Special Needs Trust Attorney in Morris & Bergen County
If you care for a loved one with special needs, it is crucial to carefully plan your estate with a special needs trust lawyer because leaving that individual an inheritance could jeopardize his or her eligibility for government benefits, such as Medicaid, Supplemental Security Income (SSI) or Social Security Disability (SSD). The practice of special needs planning is a specialty unto itself since it is dedicated to protecting loved ones with medical conditions, developmental impairments, or other disabilities.
E.A. Goodman Law, LLC, routinely works with clients throughout the state of New Jersey to establish special needs trusts. We are committed to helping families provide for loved ones with disabilities while maintaining their eligibility for vital public benefits and enhancing their quality of life with our special needs trust lawyer.
What is a special needs trust? Advice from a special needs lawyer
A special needs trust (SNT) is designed to hold assets for a person with a physical or mental disability or an individual with a chronic or an acquired illness. A properly designed SNT will ensure that the assets held within it will not be considered countable assets for purposes of obtaining government benefits. Additionally, a trustee is selected to manage the trust funds who has full control over these resources. Since the individual with special needs does not have direct access to these funds, he or she retains eligibility for benefits.
It is worth noting that a self-settled SNT must be irrevocable in order to be effective. This simply means that it cannot be changed or modified during the trust maker’s lifetime. The trust document must also contain specific language indicating that the trust is not intended to provide basic levels of support. Instead, the trust assets must be used solely for supplemental benefits to which the disabled individual is legally entitled.
These benefits include home furnishings, education, vehicle or travel expenses, recreation, vacations, and out-of-pocket medical expenses. Typically, the trust funds cannot be used to pay for food and shelter, which includes the recipient’s rent, mortgage, utility bills, or property taxes. Nonetheless, the disabled person is allowed to retain his or her primary residence and one motor vehicle without threatening government benefits, as these are considered non-countable assets.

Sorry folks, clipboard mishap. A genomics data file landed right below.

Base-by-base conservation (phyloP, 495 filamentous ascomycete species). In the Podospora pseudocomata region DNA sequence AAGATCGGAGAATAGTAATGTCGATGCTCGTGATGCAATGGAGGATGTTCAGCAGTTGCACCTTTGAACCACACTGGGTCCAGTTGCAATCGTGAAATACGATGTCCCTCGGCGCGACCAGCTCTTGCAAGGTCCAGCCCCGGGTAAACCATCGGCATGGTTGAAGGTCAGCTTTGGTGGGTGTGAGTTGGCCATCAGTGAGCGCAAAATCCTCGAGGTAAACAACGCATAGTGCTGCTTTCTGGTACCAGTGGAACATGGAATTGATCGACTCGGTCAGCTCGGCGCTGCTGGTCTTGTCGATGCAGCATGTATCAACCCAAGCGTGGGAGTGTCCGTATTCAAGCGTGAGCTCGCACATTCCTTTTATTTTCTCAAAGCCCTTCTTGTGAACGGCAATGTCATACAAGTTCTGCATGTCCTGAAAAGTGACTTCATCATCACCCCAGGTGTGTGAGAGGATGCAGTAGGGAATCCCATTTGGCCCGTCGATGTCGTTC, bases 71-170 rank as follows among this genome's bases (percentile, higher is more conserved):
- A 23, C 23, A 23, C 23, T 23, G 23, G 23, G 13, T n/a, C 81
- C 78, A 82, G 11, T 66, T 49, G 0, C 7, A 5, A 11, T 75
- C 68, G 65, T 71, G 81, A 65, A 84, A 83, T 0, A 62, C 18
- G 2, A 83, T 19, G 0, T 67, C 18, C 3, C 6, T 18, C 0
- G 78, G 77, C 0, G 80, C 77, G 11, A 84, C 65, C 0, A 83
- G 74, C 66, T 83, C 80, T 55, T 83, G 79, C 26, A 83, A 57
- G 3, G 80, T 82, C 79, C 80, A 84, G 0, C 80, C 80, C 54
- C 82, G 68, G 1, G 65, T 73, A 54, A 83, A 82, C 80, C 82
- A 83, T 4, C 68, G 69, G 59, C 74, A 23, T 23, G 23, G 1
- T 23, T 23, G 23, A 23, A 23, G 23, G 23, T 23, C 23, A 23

Other property that is not considered resources for purposes of determining government benefit eligibility includes:
- Home furnishings and personal effects – There is no specific limiting definition for these items which means that anything retained in the beneficiary’s home is covered.
- Property essential for self-support – Property used for purposes of work, either as an employee or for running a business; however there are limits on the value of these items.
- Assets to attain an occupational goal – Under the SSI PASS Program, benefit recipients are allowed to use certain assets to help them achieve an occupational goal, including college, vocational training, or starting a business
- Burial and life insurance policies. Life insurance policies with cash surrender values less than $1,500 and burial insurance policies of any value.
Types of Special Needs Trusts
Although there are different types of special needs trusts, the most common is a third party trust. In this arrangement, the assets put into the trust are owned by someone other than the beneficiary (for example, a parent, or grandparent) and managed by a trustee who is tasked with providing for the beneficiary’s needs.
It is important to note that a special needs trust for a minor must be created by a parent, guardian or the court. It goes without saying that the person named as trustee must be capable and reliable and act in the best interests of the beneficiary.
Another type of trust is a first party trust which may be utilized when the disabled person receives money through a legal settlement, retirement funds, divorce settlement, life insurance proceeds or an inheritance. With the advice and guidance of a capable attorney, it is possible to create a trust vehicle to hold these assets and protect government benefits.
Morris County Special Needs Planning Attorney
Given the legal complexities involved in the creation of special needs trusts, it is crucial to have the advice and guidance of a knowledgeable estate planning attorney. At E.A. Goodman Law, LLC, our legal team is well versed in the rules governing special needs trusts as well as the eligibility requirements for public benefits such as Medicaid, SSI and SSD. Through the years, we have gained recognition for being dedicated advocates of the disabled and for providing our clients with caring, efficient service. If you need assistance protecting the well being of a loved one with special needs, give us a call today or complete the contact form on our website to reach a special needs trust lawyer.
Elga Goodman helps her clients with special trusts throughout New Jersey including the areas of Bergen County, Morris County, Morristown, Somerset County, and Union County.